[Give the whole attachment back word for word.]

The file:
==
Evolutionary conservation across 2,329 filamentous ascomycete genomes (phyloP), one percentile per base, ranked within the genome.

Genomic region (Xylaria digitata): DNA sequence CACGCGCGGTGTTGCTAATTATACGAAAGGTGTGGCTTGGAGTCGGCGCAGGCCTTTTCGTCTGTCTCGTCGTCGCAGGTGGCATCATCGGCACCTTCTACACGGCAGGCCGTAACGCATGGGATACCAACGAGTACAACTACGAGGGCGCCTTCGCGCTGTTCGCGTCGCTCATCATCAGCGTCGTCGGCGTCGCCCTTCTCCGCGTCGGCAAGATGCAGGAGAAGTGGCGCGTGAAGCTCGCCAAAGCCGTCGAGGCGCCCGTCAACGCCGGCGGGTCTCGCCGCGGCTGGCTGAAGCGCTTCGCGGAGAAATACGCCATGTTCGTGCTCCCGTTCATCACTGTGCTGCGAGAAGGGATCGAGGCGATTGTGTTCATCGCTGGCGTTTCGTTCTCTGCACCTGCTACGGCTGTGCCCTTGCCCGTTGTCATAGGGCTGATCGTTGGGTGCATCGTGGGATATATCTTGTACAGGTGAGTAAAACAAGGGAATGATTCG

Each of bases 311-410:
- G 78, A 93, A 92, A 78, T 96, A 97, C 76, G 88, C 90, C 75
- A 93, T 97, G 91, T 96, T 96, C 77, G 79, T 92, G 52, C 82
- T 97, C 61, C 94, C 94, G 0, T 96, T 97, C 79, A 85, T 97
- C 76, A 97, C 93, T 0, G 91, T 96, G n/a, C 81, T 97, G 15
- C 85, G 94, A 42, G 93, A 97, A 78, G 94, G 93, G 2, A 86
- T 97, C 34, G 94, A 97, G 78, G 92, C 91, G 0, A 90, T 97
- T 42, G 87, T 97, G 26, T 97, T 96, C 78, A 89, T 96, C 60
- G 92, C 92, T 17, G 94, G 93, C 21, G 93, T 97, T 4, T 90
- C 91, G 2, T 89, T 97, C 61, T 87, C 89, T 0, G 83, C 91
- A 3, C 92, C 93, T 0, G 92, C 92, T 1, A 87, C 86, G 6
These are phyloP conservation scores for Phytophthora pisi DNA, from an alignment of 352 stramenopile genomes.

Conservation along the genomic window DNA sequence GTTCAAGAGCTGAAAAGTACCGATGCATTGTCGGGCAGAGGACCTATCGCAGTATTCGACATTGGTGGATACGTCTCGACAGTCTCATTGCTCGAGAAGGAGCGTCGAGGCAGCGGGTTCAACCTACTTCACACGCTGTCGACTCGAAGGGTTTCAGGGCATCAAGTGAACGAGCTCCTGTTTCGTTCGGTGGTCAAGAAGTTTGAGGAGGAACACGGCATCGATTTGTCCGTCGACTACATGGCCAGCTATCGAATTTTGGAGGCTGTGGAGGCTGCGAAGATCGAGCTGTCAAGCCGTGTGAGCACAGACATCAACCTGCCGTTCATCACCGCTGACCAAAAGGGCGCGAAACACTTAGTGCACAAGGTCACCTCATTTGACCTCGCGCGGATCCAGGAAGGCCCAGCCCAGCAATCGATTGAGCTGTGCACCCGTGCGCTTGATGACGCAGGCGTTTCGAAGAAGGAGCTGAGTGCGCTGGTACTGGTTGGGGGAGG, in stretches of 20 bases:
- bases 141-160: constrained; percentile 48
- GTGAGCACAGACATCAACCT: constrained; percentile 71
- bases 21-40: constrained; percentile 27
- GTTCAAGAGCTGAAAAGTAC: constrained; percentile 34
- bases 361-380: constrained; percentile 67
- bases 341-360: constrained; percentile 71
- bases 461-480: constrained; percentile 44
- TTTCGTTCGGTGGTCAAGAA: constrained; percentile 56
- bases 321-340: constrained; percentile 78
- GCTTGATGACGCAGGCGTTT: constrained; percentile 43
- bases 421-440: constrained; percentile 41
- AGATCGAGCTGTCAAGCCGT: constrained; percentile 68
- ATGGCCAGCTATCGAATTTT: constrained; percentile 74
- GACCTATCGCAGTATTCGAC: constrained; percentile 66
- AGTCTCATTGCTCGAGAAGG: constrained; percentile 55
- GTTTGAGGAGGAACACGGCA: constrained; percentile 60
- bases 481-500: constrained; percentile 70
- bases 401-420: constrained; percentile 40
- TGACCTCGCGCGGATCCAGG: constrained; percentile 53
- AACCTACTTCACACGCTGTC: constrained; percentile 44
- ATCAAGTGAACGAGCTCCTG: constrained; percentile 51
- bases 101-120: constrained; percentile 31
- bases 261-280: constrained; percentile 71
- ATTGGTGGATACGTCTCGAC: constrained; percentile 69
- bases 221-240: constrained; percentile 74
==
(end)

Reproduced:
Evolutionary conservation across 2,329 filamentous ascomycete genomes (phyloP), one percentile per base, ranked within the genome.

Genomic region (Xylaria digitata): DNA sequence CACGCGCGGTGTTGCTAATTATACGAAAGGTGTGGCTTGGAGTCGGCGCAGGCCTTTTCGTCTGTCTCGTCGTCGCAGGTGGCATCATCGGCACCTTCTACACGGCAGGCCGTAACGCATGGGATACCAACGAGTACAACTACGAGGGCGCCTTCGCGCTGTTCGCGTCGCTCATCATCAGCGTCGTCGGCGTCGCCCTTCTCCGCGTCGGCAAGATGCAGGAGAAGTGGCGCGTGAAGCTCGCCAAAGCCGTCGAGGCGCCCGTCAACGCCGGCGGGTCTCGCCGCGGCTGGCTGAAGCGCTTCGCGGAGAAATACGCCATGTTCGTGCTCCCGTTCATCACTGTGCTGCGAGAAGGGATCGAGGCGATTGTGTTCATCGCTGGCGTTTCGTTCTCTGCACCTGCTACGGCTGTGCCCTTGCCCGTTGTCATAGGGCTGATCGTTGGGTGCATCGTGGGATATATCTTGTACAGGTGAGTAAAACAAGGGAATGATTCG

Each of bases 311-410:
- G 78, A 93, A 92, A 78, T 96, A 97, C 76, G 88, C 90, C 75
- A 93, T 97, G 91, T 96, T 96, C 77, G 79, T 92, G 52, C 82
- T 97, C 61, C 94, C 94, G 0, T 96, T 97, C 79, A 85, T 97
- C 76, A 97, C 93, T 0, G 91, T 96, G n/a, C 81, T 97, G 15
- C 85, G 94, A 42, G 93, A 97, A 78, G 94, G 93, G 2, A 86
- T 97, C 34, G 94, A 97, G 78, G 92, C 91, G 0, A 90, T 97
- T 42, G 87, T 97, G 26, T 97, T 96, C 78, A 89, T 96, C 60
- G 92, C 92, T 17, G 94, G 93, C 21, G 93, T 97, T 4, T 90
- C 91, G 2, T 89, T 97, C 61, T 87, C 89, T 0, G 83, C 91
- A 3, C 92, C 93, T 0, G 92, C 92, T 1, A 87, C 86, G 6
These are phyloP conservation scores for Phytophthora pisi DNA, from an alignment of 352 stramenopile genomes.

Conservation along the genomic window DNA sequence GTTCAAGAGCTGAAAAGTACCGATGCATTGTCGGGCAGAGGACCTATCGCAGTATTCGACATTGGTGGATACGTCTCGACAGTCTCATTGCTCGAGAAGGAGCGTCGAGGCAGCGGGTTCAACCTACTTCACACGCTGTCGACTCGAAGGGTTTCAGGGCATCAAGTGAACGAGCTCCTGTTTCGTTCGGTGGTCAAGAAGTTTGAGGAGGAACACGGCATCGATTTGTCCGTCGACTACATGGCCAGCTATCGAATTTTGGAGGCTGTGGAGGCTGCGAAGATCGAGCTGTCAAGCCGTGTGAGCACAGACATCAACCTGCCGTTCATCACCGCTGACCAAAAGGGCGCGAAACACTTAGTGCACAAGGTCACCTCATTTGACCTCGCGCGGATCCAGGAAGGCCCAGCCCAGCAATCGATTGAGCTGTGCACCCGTGCGCTTGATGACGCAGGCGTTTCGAAGAAGGAGCTGAGTGCGCTGGTACTGGTTGGGGGAGG, in stretches of 20 bases:
- bases 141-160: constrained; percentile 48
- GTGAGCACAGACATCAACCT: constrained; percentile 71
- bases 21-40: constrained; percentile 27
- GTTCAAGAGCTGAAAAGTAC: constrained; percentile 34
- bases 361-380: constrained; percentile 67
- bases 341-360: constrained; percentile 71
- bases 461-480: constrained; percentile 44
- TTTCGTTCGGTGGTCAAGAA: constrained; percentile 56
- bases 321-340: constrained; percentile 78
- GCTTGATGACGCAGGCGTTT: constrained; percentile 43
- bases 421-440: constrained; percentile 41
- AGATCGAGCTGTCAAGCCGT: constrained; percentile 68
- ATGGCCAGCTATCGAATTTT: constrained; percentile 74
- GACCTATCGCAGTATTCGAC: constrained; percentile 66
- AGTCTCATTGCTCGAGAAGG: constrained; percentile 55
- GTTTGAGGAGGAACACGGCA: constrained; percentile 60
- bases 481-500: constrained; percentile 70
- bases 401-420: constrained; percentile 40
- TGACCTCGCGCGGATCCAGG: constrained; percentile 53
- AACCTACTTCACACGCTGTC: constrained; percentile 44
- ATCAAGTGAACGAGCTCCTG: constrained; percentile 51
- bases 101-120: constrained; percentile 31
- bases 261-280: constrained; percentile 71
- ATTGGTGGATACGTCTCGAC: constrained; percentile 69
- bases 221-240: constrained; percentile 74